Manufacturers are looking for skilled or trainable workers in high schools, community colleges and the military, writes James Hagerty in the Wall Street Journal.
After years of decline, the number of U.S. manufacturing jobs is growing while baby boomers are retiring. But employers aren’t willing to hire workers who lack “the math and science skills needed to operate and repair sophisticated computer-controlled factory equipment.” Although skilled manufacturing jobs often pay $50,000 to $80,000 a year, plus benefits, “parents and guidance counselors discourage bright kids from even considering careers in manufacturing.”
Hamill Manufacturing near Pittsburgh works with nearby vocational schools to find new workers.
One morning in late April, Trent Thompson, a 20-year-old Hamill apprentice wearing shredded jeans and a black baseball cap, was assigned to drill three holes in a piece of carbon steel about the size and shape of a hockey puck. To make sure he was spacing the holes exactly right, he scrawled a triangle and some trigonometric calculations on a notepad. Even a tiny error would mean wasting about $400 of metal.
In another corner of the factory, Bill Schaltenbrand, 59, was cutting bigger, more complicated parts. A computer had worked out where he should drill and cut, but Mr. Schaltenbrand, a 40-year veteran at Hamill, does his own math to double-check the plans. Computers, he says, sometimes “punch out stupid stuff.” Part of Mr. Schaltenbrand’s skill is reading blueprints with myriad numbers and symbols that would baffle most people.
Bayer AG can’t fill chemical-process technology jobs at its plastics plant in Baytown, Texas, near Houston. Few applicants are qualified.
“This place is five acres, and it’s three stories tall,” says Donny Simon, 55, who has worked in the plant since 1988. It takes time to understand how all the pipes, valves, pumps and feedstock tanks work together and how to avoid explosions or other accidents. Technicians need basic math and science for such tasks as calculating the rate at which dyes and stabilizing agents need to be added for specially ordered batches of plastics.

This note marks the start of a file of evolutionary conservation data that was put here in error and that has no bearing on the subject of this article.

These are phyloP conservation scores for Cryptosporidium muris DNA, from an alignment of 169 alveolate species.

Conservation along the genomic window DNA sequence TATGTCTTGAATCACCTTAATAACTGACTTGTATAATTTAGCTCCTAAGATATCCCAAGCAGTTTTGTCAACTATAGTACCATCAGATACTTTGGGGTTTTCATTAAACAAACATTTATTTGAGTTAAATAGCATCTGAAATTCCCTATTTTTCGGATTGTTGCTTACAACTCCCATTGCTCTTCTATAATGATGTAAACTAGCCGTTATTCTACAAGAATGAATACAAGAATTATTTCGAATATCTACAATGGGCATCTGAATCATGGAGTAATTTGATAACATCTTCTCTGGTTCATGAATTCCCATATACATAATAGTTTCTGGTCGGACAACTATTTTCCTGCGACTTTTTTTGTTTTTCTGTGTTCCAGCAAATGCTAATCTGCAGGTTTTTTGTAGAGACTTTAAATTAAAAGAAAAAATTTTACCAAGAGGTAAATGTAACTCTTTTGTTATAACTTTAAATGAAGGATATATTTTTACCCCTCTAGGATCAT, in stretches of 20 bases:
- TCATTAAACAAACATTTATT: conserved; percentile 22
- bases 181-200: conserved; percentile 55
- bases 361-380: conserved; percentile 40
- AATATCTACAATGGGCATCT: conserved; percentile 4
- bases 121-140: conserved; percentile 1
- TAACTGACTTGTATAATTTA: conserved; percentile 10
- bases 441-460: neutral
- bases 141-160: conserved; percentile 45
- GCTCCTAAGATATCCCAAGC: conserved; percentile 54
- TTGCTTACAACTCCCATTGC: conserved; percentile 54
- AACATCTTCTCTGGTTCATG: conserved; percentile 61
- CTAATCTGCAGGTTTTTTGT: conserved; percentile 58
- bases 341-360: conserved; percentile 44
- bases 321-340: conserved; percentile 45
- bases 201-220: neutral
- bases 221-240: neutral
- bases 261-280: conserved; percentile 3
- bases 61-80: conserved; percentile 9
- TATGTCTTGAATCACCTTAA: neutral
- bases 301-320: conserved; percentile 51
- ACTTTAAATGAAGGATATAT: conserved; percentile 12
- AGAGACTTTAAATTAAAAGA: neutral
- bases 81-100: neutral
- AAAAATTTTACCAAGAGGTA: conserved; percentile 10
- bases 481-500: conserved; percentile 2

Because it can’t find enough candidates with relevant experience, Bayer this summer will for the first time hire interns to learn how to operate machinery at the Baytown plant. It plans to offer $18 to $23 an hour—unusually good pay for summer jobs—and to choose among students in “process technology” at local community colleges. Those who do well are likely to be offered permanent jobs.
Colorado-based Woodward, Inc., which makes parts for aircraft and power-generation equipment, closed its training academy in the late ’90s. Now the company is paying tuition and other costs for two dozen manufacturing students at Illinois community colleges near a Woodward factory. Students also are paid for 20 hours of work per week. Once they earn two-year degrees, maintaining a 3.0 average, they’ll be offered jobs starting at $25,000 to $48,000 a year.
Some companies are outsourcing maintenance to Advanced Technology Services Inc. of Peoria, Ill. ATS is doubling its size. The company likes to hire military veterans with experience fixing machinery. ATS also funds students in 40-week community-college training programs and engineering scholarships at universities.